See It: The No. 1 Ladies’ Detective Agency
Everything about this seven-episode BBC series has been done to death – the friendly sleuth with a god-given talent for nabbing bad guys, a buttoned-up sidekick, burgeoning love interest and turbulent past. Except for the setting, that is. Like the Alexander McCall Smith novels it’s based on, The No. 1 Ladies’ Detective Agency is set in Botswana, a country in Southern Africa. And the fact that it was also shot there gives the show its soul – for all of its lighthearted touches and lovable characters, it’s the stunningly beautiful backdrops and unique cultural/geographical elements that stick with you. In the middle of figuring out a mystery, main character Mma Ramotswe – played with down-to-earth vibrancy by Jill Scott – stops to watch a pair of giraffes roaming a few feet from her car. The culprit of a long-running mystery turns out to be a roving band of baboons. When Ramotswe trails the daughter of a wealthy client, she’s led through a bustling open-air market of kaleidoscopic colors. Not to say there’s nothing else to offer than the window dressing here. The mysteries are cleverly constructed, especially a classic poison-related whodunit, and it’s impossible not to root for Ramotswe – to get her business off the ground, solve every case that comes her way, and stand strong when a dark period of her past rears its ugly head. But as much as you’ll love this lady detective, her native country is the real star.
Flee It: The Lovely Bones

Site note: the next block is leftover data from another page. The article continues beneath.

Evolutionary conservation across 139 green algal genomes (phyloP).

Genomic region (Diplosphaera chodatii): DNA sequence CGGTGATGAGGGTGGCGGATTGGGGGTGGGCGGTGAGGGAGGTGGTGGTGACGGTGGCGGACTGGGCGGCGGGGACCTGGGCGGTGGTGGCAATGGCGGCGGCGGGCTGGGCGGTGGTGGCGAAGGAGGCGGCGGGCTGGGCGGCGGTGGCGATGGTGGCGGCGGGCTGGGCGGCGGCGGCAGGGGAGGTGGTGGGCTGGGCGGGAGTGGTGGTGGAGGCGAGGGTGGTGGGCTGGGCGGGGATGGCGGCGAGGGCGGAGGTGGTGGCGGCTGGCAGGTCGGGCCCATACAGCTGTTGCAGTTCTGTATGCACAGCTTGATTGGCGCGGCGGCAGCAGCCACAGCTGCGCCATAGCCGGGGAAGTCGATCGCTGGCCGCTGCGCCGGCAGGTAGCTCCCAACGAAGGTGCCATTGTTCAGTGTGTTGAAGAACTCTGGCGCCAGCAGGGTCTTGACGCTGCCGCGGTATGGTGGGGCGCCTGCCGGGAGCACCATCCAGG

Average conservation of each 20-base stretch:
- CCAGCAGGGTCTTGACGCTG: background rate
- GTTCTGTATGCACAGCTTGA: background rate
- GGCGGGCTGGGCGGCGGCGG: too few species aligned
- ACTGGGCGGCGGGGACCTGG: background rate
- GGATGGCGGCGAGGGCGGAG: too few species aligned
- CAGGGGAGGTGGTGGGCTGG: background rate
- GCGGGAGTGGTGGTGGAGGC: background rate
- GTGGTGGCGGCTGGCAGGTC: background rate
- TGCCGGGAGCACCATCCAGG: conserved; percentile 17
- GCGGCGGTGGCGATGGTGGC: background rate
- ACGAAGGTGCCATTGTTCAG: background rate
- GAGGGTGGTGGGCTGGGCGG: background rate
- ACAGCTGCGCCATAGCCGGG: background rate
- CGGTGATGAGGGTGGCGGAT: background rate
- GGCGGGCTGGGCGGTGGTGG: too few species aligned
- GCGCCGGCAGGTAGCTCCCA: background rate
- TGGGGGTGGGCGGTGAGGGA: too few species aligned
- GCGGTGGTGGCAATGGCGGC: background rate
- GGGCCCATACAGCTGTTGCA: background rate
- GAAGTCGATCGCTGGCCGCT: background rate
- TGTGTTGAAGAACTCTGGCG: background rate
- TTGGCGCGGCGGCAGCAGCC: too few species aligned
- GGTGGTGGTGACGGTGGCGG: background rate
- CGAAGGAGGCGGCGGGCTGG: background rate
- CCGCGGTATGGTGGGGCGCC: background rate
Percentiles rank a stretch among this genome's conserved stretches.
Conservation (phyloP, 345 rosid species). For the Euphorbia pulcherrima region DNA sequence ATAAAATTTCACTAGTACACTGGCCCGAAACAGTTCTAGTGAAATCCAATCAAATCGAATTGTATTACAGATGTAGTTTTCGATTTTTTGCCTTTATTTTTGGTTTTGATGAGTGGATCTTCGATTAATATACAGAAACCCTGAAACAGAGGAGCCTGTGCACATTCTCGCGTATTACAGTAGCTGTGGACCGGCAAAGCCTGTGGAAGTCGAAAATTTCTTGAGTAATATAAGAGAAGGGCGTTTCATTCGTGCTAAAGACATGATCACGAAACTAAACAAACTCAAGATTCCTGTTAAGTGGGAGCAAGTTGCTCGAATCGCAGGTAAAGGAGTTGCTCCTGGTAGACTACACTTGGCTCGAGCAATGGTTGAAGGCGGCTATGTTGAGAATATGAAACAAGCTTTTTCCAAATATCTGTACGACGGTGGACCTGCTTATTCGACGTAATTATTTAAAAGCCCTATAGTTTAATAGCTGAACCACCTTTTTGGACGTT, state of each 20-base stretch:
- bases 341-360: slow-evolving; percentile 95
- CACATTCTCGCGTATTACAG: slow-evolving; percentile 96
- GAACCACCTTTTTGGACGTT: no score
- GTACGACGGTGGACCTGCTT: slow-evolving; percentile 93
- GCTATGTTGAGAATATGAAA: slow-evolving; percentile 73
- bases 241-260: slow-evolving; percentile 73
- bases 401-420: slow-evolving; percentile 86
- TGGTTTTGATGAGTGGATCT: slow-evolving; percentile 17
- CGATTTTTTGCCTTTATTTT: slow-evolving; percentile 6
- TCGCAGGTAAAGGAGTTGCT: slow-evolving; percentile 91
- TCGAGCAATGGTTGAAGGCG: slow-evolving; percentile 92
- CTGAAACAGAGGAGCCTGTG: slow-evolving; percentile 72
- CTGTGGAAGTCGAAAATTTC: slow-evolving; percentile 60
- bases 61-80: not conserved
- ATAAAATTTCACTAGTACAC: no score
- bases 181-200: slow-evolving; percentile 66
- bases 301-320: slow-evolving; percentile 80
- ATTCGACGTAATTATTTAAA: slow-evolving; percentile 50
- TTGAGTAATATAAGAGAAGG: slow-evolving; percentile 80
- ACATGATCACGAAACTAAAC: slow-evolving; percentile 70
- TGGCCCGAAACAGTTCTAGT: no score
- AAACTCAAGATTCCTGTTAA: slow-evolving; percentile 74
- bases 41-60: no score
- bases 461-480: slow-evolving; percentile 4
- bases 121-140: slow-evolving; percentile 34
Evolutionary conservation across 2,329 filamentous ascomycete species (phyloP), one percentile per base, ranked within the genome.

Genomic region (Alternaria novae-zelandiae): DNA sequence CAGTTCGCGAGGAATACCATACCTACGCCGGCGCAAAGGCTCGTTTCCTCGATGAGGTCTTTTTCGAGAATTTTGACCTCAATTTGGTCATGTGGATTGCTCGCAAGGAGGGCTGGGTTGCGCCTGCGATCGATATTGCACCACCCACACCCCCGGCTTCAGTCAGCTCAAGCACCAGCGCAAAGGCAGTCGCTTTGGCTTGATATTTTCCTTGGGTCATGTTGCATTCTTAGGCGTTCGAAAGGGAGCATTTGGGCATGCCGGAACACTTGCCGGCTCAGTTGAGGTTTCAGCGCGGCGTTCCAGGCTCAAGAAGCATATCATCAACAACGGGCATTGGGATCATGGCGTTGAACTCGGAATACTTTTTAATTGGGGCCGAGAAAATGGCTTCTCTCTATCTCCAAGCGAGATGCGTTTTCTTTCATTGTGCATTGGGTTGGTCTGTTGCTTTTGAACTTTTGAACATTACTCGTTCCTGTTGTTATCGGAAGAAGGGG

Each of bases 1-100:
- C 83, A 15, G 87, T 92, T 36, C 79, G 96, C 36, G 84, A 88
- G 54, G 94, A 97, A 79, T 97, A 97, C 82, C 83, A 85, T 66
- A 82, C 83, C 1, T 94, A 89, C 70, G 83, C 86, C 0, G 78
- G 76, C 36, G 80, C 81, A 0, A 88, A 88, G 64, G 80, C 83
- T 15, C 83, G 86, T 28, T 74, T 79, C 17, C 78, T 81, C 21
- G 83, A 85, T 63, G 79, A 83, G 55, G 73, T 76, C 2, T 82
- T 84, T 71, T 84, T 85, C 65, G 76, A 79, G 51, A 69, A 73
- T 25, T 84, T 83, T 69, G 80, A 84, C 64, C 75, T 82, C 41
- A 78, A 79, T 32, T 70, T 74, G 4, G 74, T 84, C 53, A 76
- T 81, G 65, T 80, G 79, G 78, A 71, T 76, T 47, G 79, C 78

After spending a decade in the ether of massive CGI blockbuster-dom, director Peter Jackson and his loyal co-screenwriters, Fran Walsh and Philippa Boyens, must have thought it was time to scale things back a bit – hence their adaptation of The Lovely Bones, the Alice Sebold novel that got to the guts of the grieving process in such an engaging way. Unfortunately, the hopelessly trite, saccharine mess they made of Sebold’s work proves they should stick to the fantastical. Jackson’s film doesn’t get beyond a back-of-the-DVD-case synopsis of the story – 14-year-old Susie Salmon is brutally murdered by a neighbor, after which her spirit goes to “the in-between,” a place between earth and heaven that allows her to watch over the people she loves, as well as her murderer. Most of the novel is concerned with how Susie’s family and friends deal with their intense grief, each in their own way. Jackson chooses to either eliminate or gloss over 90% of this insightful human struggle, making it awfully hard to sympathize with these characters – which shouldn’t be a tall order for a story with this kind of dramatic heft. Part of the problem is Mark Wahlberg, whose sad, dopey take on Susie’s father is completely unwatchable. Everybody else is a composite – Jackson apparently deemed the mother’s character unworthy of attention; Susie’s egghead love interest Ray Singh becomes pointless eye candy; Ruth Connors, the artsy outcast obsessed with the spirits of murdered girls, is barely present. And for what? A pile of god-awful, candy-coated CGI sequences of Susie frolicking in “the in-between.” And one unforgivably flaky moment, nowhere to be found in the novel, that depicts Susie’s spirit making a dead flower blossom in her father’s hands. Scenes like these make Jackson’s intentions clear – his Lovely Bones is so enamored with the supernatural, it doesn’t bother to remind us how it feels to be alive.